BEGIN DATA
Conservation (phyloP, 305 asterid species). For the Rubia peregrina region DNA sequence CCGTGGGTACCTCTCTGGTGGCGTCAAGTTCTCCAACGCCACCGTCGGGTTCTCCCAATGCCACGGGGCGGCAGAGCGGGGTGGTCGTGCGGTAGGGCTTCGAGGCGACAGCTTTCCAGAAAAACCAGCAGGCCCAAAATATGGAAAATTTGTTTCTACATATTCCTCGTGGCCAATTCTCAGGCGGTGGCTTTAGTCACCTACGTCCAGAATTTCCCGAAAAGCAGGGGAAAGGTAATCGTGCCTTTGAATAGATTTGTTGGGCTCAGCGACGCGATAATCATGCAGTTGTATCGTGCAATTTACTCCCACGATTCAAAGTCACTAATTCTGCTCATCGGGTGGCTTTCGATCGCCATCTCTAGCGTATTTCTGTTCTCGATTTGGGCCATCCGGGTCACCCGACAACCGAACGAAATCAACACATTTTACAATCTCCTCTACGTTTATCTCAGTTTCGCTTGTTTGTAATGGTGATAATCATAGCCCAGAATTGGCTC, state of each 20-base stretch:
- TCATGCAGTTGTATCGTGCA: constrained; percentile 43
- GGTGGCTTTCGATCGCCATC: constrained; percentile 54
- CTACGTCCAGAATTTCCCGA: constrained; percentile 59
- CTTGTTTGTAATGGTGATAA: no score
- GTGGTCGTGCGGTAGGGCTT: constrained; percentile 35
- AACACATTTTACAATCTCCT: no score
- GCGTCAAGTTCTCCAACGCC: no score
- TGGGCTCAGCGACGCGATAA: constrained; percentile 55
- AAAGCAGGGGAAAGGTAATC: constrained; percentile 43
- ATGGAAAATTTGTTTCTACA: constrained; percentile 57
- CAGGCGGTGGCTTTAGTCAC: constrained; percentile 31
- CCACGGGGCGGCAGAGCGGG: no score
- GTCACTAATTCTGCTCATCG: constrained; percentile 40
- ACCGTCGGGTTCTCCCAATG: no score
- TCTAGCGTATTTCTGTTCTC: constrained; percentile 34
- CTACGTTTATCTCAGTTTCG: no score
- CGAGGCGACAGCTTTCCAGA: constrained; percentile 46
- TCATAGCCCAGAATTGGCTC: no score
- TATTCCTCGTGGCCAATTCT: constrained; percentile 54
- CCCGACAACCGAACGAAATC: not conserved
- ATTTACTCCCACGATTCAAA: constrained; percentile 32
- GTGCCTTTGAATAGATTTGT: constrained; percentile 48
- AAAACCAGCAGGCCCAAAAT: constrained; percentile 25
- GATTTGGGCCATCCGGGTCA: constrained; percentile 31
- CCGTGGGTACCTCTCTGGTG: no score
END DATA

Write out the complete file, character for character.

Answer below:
Conservation (phyloP, 305 asterid species). For the Rubia peregrina region DNA sequence CCGTGGGTACCTCTCTGGTGGCGTCAAGTTCTCCAACGCCACCGTCGGGTTCTCCCAATGCCACGGGGCGGCAGAGCGGGGTGGTCGTGCGGTAGGGCTTCGAGGCGACAGCTTTCCAGAAAAACCAGCAGGCCCAAAATATGGAAAATTTGTTTCTACATATTCCTCGTGGCCAATTCTCAGGCGGTGGCTTTAGTCACCTACGTCCAGAATTTCCCGAAAAGCAGGGGAAAGGTAATCGTGCCTTTGAATAGATTTGTTGGGCTCAGCGACGCGATAATCATGCAGTTGTATCGTGCAATTTACTCCCACGATTCAAAGTCACTAATTCTGCTCATCGGGTGGCTTTCGATCGCCATCTCTAGCGTATTTCTGTTCTCGATTTGGGCCATCCGGGTCACCCGACAACCGAACGAAATCAACACATTTTACAATCTCCTCTACGTTTATCTCAGTTTCGCTTGTTTGTAATGGTGATAATCATAGCCCAGAATTGGCTC, state of each 20-base stretch:
- TCATGCAGTTGTATCGTGCA: constrained; percentile 43
- GGTGGCTTTCGATCGCCATC: constrained; percentile 54
- CTACGTCCAGAATTTCCCGA: constrained; percentile 59
- CTTGTTTGTAATGGTGATAA: no score
- GTGGTCGTGCGGTAGGGCTT: constrained; percentile 35
- AACACATTTTACAATCTCCT: no score
- GCGTCAAGTTCTCCAACGCC: no score
- TGGGCTCAGCGACGCGATAA: constrained; percentile 55
- AAAGCAGGGGAAAGGTAATC: constrained; percentile 43
- ATGGAAAATTTGTTTCTACA: constrained; percentile 57
- CAGGCGGTGGCTTTAGTCAC: constrained; percentile 31
- CCACGGGGCGGCAGAGCGGG: no score
- GTCACTAATTCTGCTCATCG: constrained; percentile 40
- ACCGTCGGGTTCTCCCAATG: no score
- TCTAGCGTATTTCTGTTCTC: constrained; percentile 34
- CTACGTTTATCTCAGTTTCG: no score
- CGAGGCGACAGCTTTCCAGA: constrained; percentile 46
- TCATAGCCCAGAATTGGCTC: no score
- TATTCCTCGTGGCCAATTCT: constrained; percentile 54
- CCCGACAACCGAACGAAATC: not conserved
- ATTTACTCCCACGATTCAAA: constrained; percentile 32
- GTGCCTTTGAATAGATTTGT: constrained; percentile 48
- AAAACCAGCAGGCCCAAAAT: constrained; percentile 25
- GATTTGGGCCATCCGGGTCA: constrained; percentile 31
- CCGTGGGTACCTCTCTGGTG: no score